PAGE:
Emailing Vikram Chandra, author

Rohit Khare (
Thu, 09 Apr 1998 03:46:24 -0700

[Hmm. I'm not entirely sure why I felt like FoRKing this. At a surface
level it's about an Indian-Anglo author, about public email-personas,
and about autobiographical revelation. But even if it's nothing more
than a reminder to someday read one of his books. Or maybe it's a note
to Josh about the story about a gay computer programmer :-) The
paperback will be out in July, whence it shall be found at:

BY PAMELA LiCALZI O'CONNELL | The first and only letter I ever wrote to an
author was to children's writer Joan Aiken (I loved her "Wolves of
Willoughby Chase"). I was about 10 or 11 and wrote it in careful script on
lined paper. When I was ready to mail it -- could I have figured this out
myself? -- I addressed it to the company whose name appeared on the
copyright page. I don't know that I understood the word "publisher."

Weeks went by, then months. But one day, well after I had ceased expecting a
response, an air-mail letter on periwinkle-blue stationery arrived. A short,
typed note thanked me for my letter and agreed with a tremulously offered
assessment I had made of a particular character.

Even though I was still in the first flush of book love, I sensed that I had
successfully breached, in some small way, the mysterious barrier between
reader and author. Nearly 25 years later, I can easily conjure that sense of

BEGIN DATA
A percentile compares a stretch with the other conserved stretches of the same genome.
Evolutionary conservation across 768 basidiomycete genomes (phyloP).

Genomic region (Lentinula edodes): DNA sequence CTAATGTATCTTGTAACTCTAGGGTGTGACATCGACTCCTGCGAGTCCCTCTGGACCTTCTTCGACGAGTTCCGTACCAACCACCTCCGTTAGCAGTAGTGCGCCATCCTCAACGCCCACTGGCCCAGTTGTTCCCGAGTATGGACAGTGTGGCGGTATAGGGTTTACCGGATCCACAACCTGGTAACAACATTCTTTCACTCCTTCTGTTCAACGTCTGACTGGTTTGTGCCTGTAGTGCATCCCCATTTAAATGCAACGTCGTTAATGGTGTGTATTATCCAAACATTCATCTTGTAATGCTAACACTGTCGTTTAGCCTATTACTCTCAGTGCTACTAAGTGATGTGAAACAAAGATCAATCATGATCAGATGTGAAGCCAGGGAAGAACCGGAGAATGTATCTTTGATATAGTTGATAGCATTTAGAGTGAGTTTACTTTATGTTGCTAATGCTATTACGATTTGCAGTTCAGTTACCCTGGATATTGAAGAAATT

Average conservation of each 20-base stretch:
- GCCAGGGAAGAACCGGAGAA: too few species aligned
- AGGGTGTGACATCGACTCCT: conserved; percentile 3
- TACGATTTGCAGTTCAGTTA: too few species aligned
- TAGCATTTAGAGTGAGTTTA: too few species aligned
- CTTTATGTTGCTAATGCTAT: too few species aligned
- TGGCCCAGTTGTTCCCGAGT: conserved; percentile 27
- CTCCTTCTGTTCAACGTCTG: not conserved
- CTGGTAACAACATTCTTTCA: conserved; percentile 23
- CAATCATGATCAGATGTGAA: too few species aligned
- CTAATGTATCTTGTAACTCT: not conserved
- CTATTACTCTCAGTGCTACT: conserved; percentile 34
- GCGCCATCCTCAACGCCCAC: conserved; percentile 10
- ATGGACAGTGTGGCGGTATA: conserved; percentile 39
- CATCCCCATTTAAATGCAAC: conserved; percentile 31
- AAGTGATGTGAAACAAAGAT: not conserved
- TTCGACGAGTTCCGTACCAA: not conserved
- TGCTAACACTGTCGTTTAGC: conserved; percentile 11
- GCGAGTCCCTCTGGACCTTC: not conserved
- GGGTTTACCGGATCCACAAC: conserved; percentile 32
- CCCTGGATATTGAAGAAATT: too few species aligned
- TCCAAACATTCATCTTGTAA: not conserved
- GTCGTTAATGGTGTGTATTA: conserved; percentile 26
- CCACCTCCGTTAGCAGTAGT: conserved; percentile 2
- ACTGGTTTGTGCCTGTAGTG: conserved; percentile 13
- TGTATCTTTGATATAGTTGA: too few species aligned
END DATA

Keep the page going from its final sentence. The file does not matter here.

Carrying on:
deep satisfaction. Yet, perhaps knowing that I had been ineffably lucky that
first time, I never attempted to contact a writer I admired again.

That is, until last year.

A serious fan of what has come to be called Anglo-Indian literature, I
picked up a copy of Vikram Chandra's "Love and Longing in Bombay." I had
heard of Chandra's widely acclaimed debut novel, "Red Earth and Pouring
Rain," with its monkey-poet narrator. I was eager to read him.

"Love and Longing" did not disappoint me. It comprises five long, sumptuous
and occasionally suspenseful stories, all told by a rather mysterious civil
servant named Subramaniam to his cronies in a bar. As I read it, though, I
kept interrupting myself to revisit the blurb about Chandra on the book's

I was tantalized, for there, listed quite plainly, was his e-mail address.
It was even phrased as an invitation: "He can be reached by e-mail at"

He can be reached.

When I finished the book, I wasted no time. I sent him a message. A response
came quickly, no more than a day or two.

Thanks!! I'm glad the book gave you pleasure. I've just started
work on a new novel, so it'll be a while coming ...


In that instant, I felt my relationship to his work change forever -- though
in ways I still find hard to explain.

On one level, I was impressed, amazed even. Take a look through the displays
at Barnes & Noble or Borders; you'll find no other examples of literary
fiction where an author's e-mail address is supplied. Indeed, you'll find
few examples of nonfiction with one -- even within the burgeoning category
of digital culture books.

I imagined that Chandra must have some connection to the computing world --
a prior career? -- to explain this openness. One of the protagonists in
"Love and Longing" is a programmer, and the occasional passage had hinted at